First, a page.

HHS Rewards States for Efforts to Transform Care

States designing and testing healthcare payment and service delivery models to improve quality of care and lower costs will be receiving more than $665 million in funding from the government, according to HHS Secretary Sylvia M. Burwell.

States designing and testing healthcare payment and service delivery models to improve quality of care and lower costs will be receiving more than $665 million in funding from the government, according to HHS Secretary Sylvia M. Burwell.

Overall 28 states, 3 territories, and the District of Columbia will receive funding as part of the State Innovation Models initiative, which supports states in planning or implementing a customized, fully developed proposal to create statewide health transformation.

"We're seeing states do some very innovative things when it comes to improving the ways we deliver care, pay providers, and distribute information,” Secretary Burwell said in a statement. “These funds will support states in integrating and coordinating the many elements of healthcare—including Medicaid, Medicare, public health, and private healthcare delivery systems—to the benefit of patients, businesses, and taxpayers alike."

Some example initiatives include improving primary care through patient-centered medical homes; creating unified quality measure score cards that help providers and payers align quality improvement and value-based payment methodologies; and expanding the adoption of health information technology to improve care.

Funding totaling more than $622 million in State Innovation Model Test Awards will help 11 states implement their State Health Care Innovation Plans. Colorado, Connecticut, Delaware, Idaho, Iowa, Michigan, New York, Ohio, Rhode Island, Tennessee, and Washington will join 6 states that previously received money in round one: Arkansas, Maine, Massachusetts, Minnesota, Oregon, and Vermont.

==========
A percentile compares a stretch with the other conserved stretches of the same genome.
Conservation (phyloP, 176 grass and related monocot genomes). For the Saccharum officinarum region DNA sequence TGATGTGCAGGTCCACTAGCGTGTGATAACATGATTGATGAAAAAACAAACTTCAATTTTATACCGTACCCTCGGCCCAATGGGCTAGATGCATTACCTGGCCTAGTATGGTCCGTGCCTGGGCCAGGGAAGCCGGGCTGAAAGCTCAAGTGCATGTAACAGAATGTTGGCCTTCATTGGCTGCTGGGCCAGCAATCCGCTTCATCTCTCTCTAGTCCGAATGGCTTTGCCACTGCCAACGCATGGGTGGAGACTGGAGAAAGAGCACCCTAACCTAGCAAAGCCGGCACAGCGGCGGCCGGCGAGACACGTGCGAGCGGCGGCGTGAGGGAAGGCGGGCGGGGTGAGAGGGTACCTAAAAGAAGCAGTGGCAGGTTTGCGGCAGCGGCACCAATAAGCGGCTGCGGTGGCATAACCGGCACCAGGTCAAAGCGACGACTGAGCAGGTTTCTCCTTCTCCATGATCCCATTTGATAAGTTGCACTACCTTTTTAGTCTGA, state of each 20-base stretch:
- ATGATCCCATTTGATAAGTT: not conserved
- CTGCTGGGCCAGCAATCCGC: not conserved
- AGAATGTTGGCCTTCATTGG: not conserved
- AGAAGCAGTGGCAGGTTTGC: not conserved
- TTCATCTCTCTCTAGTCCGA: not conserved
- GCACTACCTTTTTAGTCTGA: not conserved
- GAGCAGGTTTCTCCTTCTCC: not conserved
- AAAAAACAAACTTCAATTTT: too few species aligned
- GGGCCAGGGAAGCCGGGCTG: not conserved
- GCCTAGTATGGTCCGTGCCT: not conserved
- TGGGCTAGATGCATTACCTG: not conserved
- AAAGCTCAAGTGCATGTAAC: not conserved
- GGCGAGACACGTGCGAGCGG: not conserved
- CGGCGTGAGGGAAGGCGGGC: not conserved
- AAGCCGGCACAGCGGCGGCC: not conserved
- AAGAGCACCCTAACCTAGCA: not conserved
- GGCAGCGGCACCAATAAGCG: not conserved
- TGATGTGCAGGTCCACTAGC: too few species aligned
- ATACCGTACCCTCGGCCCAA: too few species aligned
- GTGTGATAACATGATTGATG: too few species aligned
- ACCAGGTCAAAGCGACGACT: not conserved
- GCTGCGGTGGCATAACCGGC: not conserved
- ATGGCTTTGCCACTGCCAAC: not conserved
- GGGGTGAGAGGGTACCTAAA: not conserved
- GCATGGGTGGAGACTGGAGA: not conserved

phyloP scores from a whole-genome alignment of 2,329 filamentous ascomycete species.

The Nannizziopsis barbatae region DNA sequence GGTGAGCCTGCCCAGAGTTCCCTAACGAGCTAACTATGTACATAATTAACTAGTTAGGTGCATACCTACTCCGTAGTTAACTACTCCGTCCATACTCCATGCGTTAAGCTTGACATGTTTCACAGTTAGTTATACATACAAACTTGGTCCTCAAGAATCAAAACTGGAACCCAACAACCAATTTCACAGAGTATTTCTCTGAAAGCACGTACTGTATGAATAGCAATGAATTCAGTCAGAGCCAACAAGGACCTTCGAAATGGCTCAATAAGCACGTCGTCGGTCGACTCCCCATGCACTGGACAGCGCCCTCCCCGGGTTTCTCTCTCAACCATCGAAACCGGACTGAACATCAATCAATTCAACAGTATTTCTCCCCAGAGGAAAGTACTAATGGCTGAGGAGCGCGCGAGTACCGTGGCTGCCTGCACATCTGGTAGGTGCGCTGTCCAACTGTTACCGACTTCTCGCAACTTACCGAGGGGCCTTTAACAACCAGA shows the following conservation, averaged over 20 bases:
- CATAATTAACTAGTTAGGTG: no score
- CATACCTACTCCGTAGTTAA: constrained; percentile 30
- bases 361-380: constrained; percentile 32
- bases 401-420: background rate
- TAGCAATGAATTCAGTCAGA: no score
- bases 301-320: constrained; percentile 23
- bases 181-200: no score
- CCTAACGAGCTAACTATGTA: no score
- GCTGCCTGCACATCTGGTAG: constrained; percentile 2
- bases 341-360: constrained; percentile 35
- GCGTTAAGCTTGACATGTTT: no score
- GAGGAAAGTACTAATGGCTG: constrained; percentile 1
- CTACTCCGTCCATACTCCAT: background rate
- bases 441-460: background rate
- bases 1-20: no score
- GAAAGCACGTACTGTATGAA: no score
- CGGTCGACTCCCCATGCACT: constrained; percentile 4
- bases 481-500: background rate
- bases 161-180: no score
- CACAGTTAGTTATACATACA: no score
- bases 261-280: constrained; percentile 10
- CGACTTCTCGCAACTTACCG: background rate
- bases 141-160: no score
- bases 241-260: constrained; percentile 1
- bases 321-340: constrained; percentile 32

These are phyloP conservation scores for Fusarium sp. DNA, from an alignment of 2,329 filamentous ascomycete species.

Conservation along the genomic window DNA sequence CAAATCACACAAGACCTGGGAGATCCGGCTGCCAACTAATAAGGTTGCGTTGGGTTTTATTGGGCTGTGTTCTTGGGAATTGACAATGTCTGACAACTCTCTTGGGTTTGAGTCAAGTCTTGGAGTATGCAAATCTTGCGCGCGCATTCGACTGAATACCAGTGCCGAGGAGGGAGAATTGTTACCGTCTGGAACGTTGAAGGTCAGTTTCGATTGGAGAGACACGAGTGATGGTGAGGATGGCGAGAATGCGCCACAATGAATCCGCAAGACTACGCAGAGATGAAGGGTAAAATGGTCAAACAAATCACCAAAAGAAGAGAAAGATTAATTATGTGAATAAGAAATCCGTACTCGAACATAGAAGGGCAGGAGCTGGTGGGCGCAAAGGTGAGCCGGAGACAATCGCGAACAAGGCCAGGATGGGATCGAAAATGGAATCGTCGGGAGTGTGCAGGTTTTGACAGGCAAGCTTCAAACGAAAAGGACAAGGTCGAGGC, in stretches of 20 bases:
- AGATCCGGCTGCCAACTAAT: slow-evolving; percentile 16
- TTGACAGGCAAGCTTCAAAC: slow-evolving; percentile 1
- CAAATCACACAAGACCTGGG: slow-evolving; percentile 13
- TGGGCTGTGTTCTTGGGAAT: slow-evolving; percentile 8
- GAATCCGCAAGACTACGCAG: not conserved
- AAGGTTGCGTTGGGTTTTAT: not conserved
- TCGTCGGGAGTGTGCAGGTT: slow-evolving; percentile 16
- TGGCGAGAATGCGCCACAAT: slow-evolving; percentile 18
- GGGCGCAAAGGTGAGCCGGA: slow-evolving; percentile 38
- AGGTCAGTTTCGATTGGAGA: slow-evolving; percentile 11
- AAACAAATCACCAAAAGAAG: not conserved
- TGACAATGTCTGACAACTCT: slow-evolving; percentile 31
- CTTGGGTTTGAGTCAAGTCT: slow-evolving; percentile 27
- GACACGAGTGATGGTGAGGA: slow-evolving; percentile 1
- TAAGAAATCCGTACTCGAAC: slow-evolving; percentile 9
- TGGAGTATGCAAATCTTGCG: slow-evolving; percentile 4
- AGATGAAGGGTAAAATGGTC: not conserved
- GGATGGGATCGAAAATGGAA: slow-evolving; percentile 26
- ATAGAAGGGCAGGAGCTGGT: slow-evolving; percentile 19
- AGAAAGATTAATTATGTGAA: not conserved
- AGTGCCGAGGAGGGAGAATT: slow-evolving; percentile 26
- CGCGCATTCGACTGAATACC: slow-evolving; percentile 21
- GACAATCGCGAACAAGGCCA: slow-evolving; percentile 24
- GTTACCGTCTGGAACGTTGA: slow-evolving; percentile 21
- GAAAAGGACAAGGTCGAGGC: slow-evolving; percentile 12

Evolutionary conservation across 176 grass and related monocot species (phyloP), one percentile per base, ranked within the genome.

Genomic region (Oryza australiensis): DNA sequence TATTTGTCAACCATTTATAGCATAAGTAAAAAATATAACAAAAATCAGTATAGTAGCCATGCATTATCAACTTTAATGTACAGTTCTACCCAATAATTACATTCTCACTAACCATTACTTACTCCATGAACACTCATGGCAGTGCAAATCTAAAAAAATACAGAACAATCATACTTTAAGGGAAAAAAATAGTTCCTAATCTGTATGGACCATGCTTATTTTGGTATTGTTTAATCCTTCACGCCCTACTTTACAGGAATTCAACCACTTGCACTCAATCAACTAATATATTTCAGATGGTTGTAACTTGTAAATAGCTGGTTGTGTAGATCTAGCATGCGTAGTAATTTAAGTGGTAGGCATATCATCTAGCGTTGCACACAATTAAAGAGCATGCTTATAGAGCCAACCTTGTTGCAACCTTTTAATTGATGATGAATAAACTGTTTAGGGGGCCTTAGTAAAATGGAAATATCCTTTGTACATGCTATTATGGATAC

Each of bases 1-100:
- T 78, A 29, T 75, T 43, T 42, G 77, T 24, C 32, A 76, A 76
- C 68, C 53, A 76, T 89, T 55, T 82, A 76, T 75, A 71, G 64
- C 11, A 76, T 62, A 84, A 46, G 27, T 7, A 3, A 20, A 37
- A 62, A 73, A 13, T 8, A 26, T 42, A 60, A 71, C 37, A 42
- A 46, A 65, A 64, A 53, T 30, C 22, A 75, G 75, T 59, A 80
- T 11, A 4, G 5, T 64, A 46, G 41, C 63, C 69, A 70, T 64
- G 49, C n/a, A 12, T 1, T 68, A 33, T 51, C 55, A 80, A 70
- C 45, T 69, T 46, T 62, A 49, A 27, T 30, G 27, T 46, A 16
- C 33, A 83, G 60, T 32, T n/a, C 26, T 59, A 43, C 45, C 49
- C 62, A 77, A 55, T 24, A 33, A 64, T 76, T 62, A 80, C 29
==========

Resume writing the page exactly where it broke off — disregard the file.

In addition, the State Innovation Model Design Awards will providing nearly $43 million to 17 states, 3 territories, and the District of Columbia as they create and refine proposals. Transformation efforts must improve health and care while lowering costs for Medicare, Medicaid, and Children’s Health Insurance Program beneficiaries.

“States are laboratories of innovation and serve as critical partners in transforming healthcare,” said Patrick Conway, MD, CMS deputy administrator for innovation and quality and chief medical officer. “States are large healthcare purchasers for their employees and residents, have broad regulatory authority over healthcare providers and payers, have the ability to convene multiple parties to improve statewide health delivery systems, and oversee public health, social, and educational services. Partnering with states on health innovation has the potential to accelerate and transform health innovation in all of these areas.”